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What would happen if shows like South Park would remove their introductory disclaimer like message like 'all celebrities are impersonated...poorly'etc. before the show stars. What could happen to them legally? Would they be allowed to and how bad would it be?

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That disclaimer -- at least the real version you usually see at the end of movies -- is called the all persons fictitious disclaimer. (The one that South Park uses is slightly different, see below.)

The purpose of such a disclaimer is to attempt to minimize the possibility of a libel suit, if someone believed that the show was using their name, likeness, or personal life as part of the show, without their permission. The benefits of the disclaimer are twofold:

  1. It asserts that, as far as the production company is aware, everything that happened in the movie was fictional, and was created out of the imagination of the writers, directors, etc. This helps them protect their copyright claims on parts of the story that would otherwise be ineligible for copyright -- such as real-life events.
  2. It informs the audience that anything they saw in the movie that resembled a real person was unintentional. This is intended to help eliminate anyone being able to claim that the movie damaged their reputation (one of the requirements for a libel suit) by insisting that no one who saw the movie would have believed it to be about the real person.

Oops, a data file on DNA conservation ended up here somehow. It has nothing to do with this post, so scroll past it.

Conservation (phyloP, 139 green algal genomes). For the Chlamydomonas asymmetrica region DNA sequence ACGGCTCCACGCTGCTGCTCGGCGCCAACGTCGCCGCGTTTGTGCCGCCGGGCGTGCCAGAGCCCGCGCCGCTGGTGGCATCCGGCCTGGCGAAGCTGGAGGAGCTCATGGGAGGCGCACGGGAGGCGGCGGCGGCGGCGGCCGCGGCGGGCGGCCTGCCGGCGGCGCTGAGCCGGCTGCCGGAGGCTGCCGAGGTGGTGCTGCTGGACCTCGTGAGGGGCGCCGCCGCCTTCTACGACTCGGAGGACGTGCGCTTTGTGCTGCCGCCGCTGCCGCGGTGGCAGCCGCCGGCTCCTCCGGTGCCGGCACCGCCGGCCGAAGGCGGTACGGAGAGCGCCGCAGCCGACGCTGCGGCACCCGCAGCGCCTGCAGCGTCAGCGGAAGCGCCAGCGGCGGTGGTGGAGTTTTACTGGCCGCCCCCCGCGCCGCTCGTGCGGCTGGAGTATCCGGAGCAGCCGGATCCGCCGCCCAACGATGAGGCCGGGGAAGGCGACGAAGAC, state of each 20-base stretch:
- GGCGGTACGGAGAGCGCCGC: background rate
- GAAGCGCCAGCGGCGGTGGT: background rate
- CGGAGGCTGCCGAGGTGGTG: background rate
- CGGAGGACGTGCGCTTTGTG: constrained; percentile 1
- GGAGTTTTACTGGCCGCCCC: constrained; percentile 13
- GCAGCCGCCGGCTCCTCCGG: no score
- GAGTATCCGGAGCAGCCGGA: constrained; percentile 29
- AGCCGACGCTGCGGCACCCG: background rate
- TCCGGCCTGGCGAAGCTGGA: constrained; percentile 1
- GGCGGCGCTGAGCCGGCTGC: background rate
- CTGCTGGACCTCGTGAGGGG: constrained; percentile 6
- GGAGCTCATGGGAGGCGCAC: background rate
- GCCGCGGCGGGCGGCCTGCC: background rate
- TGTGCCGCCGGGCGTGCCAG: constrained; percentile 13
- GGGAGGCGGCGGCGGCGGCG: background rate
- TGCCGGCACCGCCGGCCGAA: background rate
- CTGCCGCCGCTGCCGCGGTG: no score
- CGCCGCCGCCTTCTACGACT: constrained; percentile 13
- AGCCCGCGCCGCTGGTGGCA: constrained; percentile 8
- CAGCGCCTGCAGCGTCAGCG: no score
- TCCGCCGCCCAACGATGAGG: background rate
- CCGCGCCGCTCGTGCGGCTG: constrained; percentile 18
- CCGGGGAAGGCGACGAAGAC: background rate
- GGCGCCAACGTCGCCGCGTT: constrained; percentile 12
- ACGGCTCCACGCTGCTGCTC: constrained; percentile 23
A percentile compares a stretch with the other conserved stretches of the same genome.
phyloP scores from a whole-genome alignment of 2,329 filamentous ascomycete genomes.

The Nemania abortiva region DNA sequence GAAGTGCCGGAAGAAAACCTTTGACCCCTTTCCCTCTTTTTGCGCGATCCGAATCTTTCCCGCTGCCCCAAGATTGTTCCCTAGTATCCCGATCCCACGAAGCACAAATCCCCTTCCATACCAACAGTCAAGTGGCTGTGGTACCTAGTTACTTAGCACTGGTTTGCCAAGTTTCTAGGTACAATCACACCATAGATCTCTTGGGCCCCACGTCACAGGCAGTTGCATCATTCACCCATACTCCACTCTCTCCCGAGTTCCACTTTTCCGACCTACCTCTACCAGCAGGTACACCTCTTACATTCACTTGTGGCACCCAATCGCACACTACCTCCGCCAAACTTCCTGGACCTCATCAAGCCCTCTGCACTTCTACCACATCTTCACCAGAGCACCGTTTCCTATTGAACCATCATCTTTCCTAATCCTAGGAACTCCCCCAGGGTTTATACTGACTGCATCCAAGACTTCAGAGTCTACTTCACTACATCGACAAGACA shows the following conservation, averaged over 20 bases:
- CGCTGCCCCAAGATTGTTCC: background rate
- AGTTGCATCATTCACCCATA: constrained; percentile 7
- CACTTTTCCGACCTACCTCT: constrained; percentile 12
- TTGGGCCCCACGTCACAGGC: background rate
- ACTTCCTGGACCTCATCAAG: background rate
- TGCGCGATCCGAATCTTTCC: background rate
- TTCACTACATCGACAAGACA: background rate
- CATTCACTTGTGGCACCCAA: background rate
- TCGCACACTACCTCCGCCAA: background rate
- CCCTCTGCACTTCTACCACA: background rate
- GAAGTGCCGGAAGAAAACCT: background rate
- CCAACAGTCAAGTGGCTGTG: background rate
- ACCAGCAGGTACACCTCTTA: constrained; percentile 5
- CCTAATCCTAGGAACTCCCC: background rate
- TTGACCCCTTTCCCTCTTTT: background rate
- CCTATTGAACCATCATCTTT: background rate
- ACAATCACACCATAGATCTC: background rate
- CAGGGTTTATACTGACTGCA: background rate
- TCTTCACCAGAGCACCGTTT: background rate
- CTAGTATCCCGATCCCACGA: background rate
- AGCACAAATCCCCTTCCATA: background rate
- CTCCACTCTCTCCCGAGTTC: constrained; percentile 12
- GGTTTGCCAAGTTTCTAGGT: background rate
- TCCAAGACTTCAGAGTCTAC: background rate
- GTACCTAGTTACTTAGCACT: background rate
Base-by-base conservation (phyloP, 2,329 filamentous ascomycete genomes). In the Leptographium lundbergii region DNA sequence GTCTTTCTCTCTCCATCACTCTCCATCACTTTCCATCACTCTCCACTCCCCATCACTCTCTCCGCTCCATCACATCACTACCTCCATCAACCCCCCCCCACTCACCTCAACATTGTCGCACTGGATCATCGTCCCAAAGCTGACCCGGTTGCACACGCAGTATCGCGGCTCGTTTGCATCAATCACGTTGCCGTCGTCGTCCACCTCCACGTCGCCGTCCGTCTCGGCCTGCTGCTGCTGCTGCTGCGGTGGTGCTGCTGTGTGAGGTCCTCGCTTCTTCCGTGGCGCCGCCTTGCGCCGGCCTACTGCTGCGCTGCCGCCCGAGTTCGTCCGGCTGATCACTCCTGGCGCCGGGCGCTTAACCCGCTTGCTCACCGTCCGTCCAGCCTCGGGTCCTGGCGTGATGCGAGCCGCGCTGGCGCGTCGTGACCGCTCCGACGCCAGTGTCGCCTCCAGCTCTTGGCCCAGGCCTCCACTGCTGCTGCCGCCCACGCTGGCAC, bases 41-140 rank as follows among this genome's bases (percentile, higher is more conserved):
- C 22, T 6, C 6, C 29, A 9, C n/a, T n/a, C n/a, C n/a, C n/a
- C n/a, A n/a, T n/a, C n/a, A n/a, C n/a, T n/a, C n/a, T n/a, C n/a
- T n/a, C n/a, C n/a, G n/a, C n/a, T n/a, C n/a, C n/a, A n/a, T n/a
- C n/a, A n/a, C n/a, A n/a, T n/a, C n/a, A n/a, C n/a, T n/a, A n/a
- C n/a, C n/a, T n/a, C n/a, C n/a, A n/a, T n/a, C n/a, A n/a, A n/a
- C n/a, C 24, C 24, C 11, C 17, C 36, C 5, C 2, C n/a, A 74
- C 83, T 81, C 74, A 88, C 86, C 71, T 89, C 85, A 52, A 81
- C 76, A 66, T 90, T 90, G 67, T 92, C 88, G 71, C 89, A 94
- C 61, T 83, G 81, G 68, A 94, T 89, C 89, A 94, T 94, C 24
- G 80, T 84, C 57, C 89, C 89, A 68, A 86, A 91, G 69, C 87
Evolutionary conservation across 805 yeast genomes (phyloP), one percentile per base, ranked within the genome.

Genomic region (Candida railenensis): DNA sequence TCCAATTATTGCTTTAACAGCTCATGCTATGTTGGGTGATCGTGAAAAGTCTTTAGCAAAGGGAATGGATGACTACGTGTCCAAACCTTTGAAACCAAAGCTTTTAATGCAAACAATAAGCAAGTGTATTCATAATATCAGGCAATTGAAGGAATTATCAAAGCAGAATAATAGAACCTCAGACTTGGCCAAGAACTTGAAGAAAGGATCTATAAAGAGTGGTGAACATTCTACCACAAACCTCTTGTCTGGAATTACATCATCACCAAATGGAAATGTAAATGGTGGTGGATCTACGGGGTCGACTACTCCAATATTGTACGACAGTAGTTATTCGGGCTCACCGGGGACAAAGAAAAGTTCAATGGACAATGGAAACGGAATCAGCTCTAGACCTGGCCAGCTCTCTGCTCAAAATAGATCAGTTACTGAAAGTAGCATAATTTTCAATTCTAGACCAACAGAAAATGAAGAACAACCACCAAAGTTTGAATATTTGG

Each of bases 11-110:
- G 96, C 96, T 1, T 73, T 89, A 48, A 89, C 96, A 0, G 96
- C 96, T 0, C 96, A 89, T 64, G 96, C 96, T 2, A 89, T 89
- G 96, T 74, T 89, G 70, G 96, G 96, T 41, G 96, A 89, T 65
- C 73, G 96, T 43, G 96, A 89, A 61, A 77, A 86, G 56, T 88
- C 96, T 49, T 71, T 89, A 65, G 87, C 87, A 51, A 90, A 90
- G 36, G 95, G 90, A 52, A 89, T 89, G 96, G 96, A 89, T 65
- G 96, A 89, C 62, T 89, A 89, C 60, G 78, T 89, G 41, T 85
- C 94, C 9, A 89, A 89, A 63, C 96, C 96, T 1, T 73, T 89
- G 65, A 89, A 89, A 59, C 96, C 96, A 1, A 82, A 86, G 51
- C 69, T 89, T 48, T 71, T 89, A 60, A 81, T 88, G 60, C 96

In practice, the lack of disclaimer, by itself, isn't likely to cause problems for a movie, if the movie wasn't doing anything libelous in the first place. Similarly, if a movie really is using a real person's name/likeness/etc, having the disclaimer isn't going to magically make it OK. However, by making the claim that any such resemblance is unintentional, it shifts the burden on the victim to prove that the studio did something wrong on purpose, and that it had real consequences for them.

In the case of South Park, the disclaimer is just part of the joke. Instead of denying that they are mocking any real people, they're openly stating that they are impersonating actual celebrities. But since South Park is satire, and celebrities are famous, they can get away with doing so without too much legal trouble. (There have been cases where certain celebrities felt they stepped over the line and tried to sue but I don't think anyone has succeeded.) They could remove the disclaimer any time they want, and indeed not all episodes (or the movie) included it, and it wouldn't have much legal impact either way.

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    Yes... It's important to note that, in the US at least, satire and parody are considered protected speech... so you don't need permission from the owner of the product, name, likeness, etc... to make fun of it. – Catija Mar 11 '16 at 0:16
  • Indeed, I was sure that the disclaimer itself is a joke. Now I would miss something if they remove it. – Silver Bebs Jan 25 '17 at 15:13
  • @Catija Wouldn't the actor who was impersonated be able to file a legal suit for "lost wages"? If the impersonation was "spot on" and the production company wasn't doing a spoof style thing, just using an indistinguishable voice. – elbrant Dec 13 '18 at 23:00
  • If the production company wasn't making a spoof, and was using an impersonator and literally claiming it was the original actor, that's a very different story. That's not satire/parody, and probaby does (possibly depending on the state or country the production is running in) fall afoul of some civil laws around name or likeness. – KutuluMike Dec 13 '18 at 23:45

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